• Occurrence of chemical pollutants in major e-waste sites in West Africa and usefulness of cytotoxicity and induction of ethoxyresorufin-O-deethylase (EROD) in determining the effects of some detected brominated flame retardants and e-waste soil-derived extracts.

    Eze, Chukwuebuka ThankGod; orcid: 0000-0001-8076-2926; email: thankgod.eze@fuoye.edu.ng; Michelangeli, Francesco; Otitoloju, Adebayo Akeem; Eze, Obianuju Oluchukwu; Ibraheem, Omodele; Ogbuene, Emeka Bright; Ogunwole, Germaine Akinola (2020-10-25)
    We investigated the occurrence of chemical pollutants in major e-waste sites in West Africa and usefulness of cytotoxicity and induction of ethoxyresorufin-O-deethylase (EROD) in determining the effects of some detected brominated flame retardants (BFRs) and e-waste soil-derived extracts. Analysis of the e-waste site samples using AAS and GC-MS techniques revealed the presence of a range of toxic metals as well as persistent and toxic organic pollutants, respectively, in the vicinity of the e-waste sites. As expected, the occurrence (%) of all the detected chemical pollutants in experimental soils significantly (P < 0.05) differs from occurrence (%) in control soil. The calculated LC values on RBL-2H3 cells of the detected tetrabromobisphenol A (TBBPA) and hexabromocyclododecane (HBCD) were 3.75 μM and 4.2 μM, respectively. Tribromophenol (TBP), dibromobiphenyl (DBB), and decabromodiphenyl ether (DBDE) were remarkably less toxic on RBL-2H3 cells compared with TBBPA and HBCD as they did not reduce RBL-2H3 cell viability below 50% in the tested concentration range (0-20 μM). The study revealed that TBBPA and HBCD could induce significant RBL-2H3 cell death through caspase-dependent apoptosis. The study further shows that the cytotoxicity of some of these BFRs could increase synergistically when in mixtures and potentially activate inflammation through the stimulation of mast cell degranulation. The e-waste soil-derived extracts induced a concentration-dependent increase in EROD activity in the exposed RTG-W1 cells. Ultimately, nonpolar extracts had higher EROD-inducing potency compared with polar extracts and hence suggesting the presence in higher amounts of AhR agonists in nonpolar e-waste soil-derived extracts than polar extracts. Overall, there is urgent need for actions in order to improve the environmental quality of the e-waste sites.
  • Low Body Fat Does Not Influence Recovery after Muscle-Damaging Lower-Limb Plyometrics in Young Male Team Sport Athletes

    Fernandes, John F. T.; email: jfmtfernandes@hotmail.co.uk; Lamb, Kevin L.; orcid: 0000-0003-4481-4711; email: k.lamb@chester.ac.uk; Twist, Craig; orcid: 0000-0001-6168-0378; email: c.twist@chester.ac.uk (MDPI, 2020-11-05)
    Aim: This study assessed the influence of fat mass to fat-free mass ratio (FM:FFM) on recovery from plyometric exercise. Method: After assessment of body composition, 20 male team sport players (age 20.7 ± 1.1 years; body mass 77.1 ± 11.5 kg) were divided into low- (n = 10; 0.11 ± 0.03) and normal- (n = 10; 0.27 ± 0.09) fat groups based on FM:FFM ratio. Thereafter, participants completed measurements of knee extensor torque at 60 and 240°∙s−1, countermovement jump flight time, plasma creatine kinase (CK) activity and perceived muscle soreness (VAS) before and at 0, 24 and 48 h after 10 × 10 maximal plyometric vertical jumps. Results: Evidence of muscle damage was confirmed by alterations in VAS, peak torque at 60 and 240°∙s−1 and flight time at 0, 24 and 48 h after plyometric exercise (P 0.05). CK was increased at 0 and 24 h (P 0.05) but returned to baseline values by 48 h. No time by group effects were observed for any of the dependent variables (P > 0.05). Conclusion: The current findings indicate that while muscle damage was present after plyometric exercise, the magnitude was similar across the two body composition groups. Applied practitioners can allow for a similar recovery time after plyometric exercise in those with low and normal body fat.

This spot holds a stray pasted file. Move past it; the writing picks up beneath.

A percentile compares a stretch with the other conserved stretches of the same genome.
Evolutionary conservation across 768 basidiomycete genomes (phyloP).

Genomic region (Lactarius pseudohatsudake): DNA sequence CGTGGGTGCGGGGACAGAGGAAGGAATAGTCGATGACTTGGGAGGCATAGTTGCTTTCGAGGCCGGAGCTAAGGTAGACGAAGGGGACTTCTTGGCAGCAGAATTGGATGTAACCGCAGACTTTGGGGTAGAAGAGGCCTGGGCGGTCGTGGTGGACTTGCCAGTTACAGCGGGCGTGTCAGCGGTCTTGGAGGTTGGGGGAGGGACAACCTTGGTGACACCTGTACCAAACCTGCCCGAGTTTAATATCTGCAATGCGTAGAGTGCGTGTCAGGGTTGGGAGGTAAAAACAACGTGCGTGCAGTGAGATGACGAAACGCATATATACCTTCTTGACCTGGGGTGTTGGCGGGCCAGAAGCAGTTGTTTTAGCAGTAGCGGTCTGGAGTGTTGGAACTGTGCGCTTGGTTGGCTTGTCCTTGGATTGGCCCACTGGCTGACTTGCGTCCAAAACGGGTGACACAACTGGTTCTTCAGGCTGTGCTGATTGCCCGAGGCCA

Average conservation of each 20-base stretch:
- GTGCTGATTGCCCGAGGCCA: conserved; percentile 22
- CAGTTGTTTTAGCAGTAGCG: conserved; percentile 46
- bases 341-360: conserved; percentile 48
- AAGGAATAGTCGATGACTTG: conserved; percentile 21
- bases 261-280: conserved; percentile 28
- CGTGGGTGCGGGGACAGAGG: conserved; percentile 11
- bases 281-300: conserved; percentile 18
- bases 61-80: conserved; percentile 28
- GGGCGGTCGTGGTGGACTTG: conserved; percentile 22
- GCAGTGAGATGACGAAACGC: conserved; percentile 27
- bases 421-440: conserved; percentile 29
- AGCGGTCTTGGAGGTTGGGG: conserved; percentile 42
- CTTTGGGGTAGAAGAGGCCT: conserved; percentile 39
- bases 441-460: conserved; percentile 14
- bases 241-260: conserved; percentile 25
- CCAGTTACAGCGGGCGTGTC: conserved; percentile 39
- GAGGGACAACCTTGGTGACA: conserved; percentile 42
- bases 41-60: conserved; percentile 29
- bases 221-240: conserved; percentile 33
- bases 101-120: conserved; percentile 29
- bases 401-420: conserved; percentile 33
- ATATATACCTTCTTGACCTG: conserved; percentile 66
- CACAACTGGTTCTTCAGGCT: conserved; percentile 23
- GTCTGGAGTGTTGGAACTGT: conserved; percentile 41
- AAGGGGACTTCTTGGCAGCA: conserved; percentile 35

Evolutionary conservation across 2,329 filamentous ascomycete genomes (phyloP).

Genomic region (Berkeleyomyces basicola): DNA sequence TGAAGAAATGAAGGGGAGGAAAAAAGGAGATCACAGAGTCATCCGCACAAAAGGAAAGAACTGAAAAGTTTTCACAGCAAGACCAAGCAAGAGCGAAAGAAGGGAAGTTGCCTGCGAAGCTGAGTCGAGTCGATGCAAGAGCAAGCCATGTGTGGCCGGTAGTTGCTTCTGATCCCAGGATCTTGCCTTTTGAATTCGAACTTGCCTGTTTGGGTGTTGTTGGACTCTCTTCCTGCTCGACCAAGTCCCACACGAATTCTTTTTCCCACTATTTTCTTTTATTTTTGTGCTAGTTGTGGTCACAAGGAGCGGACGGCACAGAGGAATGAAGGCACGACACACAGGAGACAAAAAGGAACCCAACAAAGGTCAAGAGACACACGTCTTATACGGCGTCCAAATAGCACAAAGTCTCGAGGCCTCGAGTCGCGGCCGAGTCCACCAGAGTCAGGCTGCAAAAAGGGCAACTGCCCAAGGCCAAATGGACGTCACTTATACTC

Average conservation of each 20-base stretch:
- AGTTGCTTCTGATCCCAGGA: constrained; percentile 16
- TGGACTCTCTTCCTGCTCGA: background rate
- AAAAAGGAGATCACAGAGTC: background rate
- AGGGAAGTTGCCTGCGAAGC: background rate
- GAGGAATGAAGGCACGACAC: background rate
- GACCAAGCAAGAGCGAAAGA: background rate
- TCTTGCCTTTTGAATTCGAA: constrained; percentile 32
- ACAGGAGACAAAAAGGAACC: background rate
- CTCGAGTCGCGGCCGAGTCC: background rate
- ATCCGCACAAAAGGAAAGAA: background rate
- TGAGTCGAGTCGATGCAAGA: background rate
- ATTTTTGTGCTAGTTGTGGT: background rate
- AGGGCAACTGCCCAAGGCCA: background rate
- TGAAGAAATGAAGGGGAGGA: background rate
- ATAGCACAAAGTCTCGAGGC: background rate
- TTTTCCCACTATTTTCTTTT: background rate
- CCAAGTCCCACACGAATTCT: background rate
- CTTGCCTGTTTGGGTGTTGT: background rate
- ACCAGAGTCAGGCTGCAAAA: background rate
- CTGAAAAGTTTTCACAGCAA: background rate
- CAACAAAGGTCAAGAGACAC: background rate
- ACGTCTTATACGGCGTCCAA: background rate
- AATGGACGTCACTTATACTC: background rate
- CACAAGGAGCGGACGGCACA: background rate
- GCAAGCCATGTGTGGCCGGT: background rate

• Multiscale understanding of electric polarization in poly(vinylidene fluoride)-based ferroelectric polymers

    Meng, Nan; orcid: 0000-0002-7609-0407; Ren, Xintong; orcid: 0000-0003-2472-4866; Zhu, Xiaojing; orcid: 0000-0001-8947-1658; Wu, Jiyue; orcid: 0000-0002-0827-2831; Yang, Bin; orcid: 0000-0001-5620-9506; Gao, Feng; orcid: 0000-0002-5075-4076; Zhang, Han; orcid: 0000-0002-0479-224X; Liao, Yaozu; orcid: 0000-0001-9263-6281; Bilotti, Emiliano; orcid: 0000-0003-3952-1148; Reece, Michael J.; et al. (Royal Society of Chemistry (RSC), 2020)
    The electric polarization of ferroelectric polymers with tailored structures was studied using the terahertz time-domain spectroscopy technique combined with impedance analysis.